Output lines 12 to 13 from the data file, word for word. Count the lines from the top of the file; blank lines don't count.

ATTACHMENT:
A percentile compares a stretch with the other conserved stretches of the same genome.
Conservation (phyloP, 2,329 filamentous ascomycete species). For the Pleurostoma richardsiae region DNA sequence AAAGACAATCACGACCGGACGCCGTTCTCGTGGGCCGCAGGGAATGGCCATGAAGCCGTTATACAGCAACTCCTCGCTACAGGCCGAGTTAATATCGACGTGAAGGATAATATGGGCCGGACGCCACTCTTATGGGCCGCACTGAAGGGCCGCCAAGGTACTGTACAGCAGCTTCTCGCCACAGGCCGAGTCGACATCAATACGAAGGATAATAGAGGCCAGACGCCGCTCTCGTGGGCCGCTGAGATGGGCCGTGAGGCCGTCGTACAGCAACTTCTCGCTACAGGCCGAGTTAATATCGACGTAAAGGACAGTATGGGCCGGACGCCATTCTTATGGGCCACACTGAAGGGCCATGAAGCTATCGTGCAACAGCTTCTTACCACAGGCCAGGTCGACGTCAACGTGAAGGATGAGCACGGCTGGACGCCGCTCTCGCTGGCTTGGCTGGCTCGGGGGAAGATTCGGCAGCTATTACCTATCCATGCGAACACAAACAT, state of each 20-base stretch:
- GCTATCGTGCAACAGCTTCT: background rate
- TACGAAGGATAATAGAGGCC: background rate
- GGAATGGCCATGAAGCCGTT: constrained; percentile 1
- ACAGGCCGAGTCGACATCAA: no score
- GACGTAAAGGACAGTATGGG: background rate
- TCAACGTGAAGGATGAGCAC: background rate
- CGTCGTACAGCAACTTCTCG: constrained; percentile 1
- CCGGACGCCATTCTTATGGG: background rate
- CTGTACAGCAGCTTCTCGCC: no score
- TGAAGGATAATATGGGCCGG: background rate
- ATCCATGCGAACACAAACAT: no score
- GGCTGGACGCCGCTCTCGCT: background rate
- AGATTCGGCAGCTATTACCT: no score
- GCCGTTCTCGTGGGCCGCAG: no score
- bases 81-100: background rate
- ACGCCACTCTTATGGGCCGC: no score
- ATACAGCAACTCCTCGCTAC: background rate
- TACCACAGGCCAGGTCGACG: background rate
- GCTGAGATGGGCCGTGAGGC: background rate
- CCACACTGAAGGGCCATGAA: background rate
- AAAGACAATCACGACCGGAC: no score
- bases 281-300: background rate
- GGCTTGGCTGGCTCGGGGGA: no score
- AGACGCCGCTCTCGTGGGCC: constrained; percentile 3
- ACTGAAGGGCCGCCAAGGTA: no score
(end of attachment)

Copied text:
- TGAAGGATAATATGGGCCGG: background rate
- ATCCATGCGAACACAAACAT: no score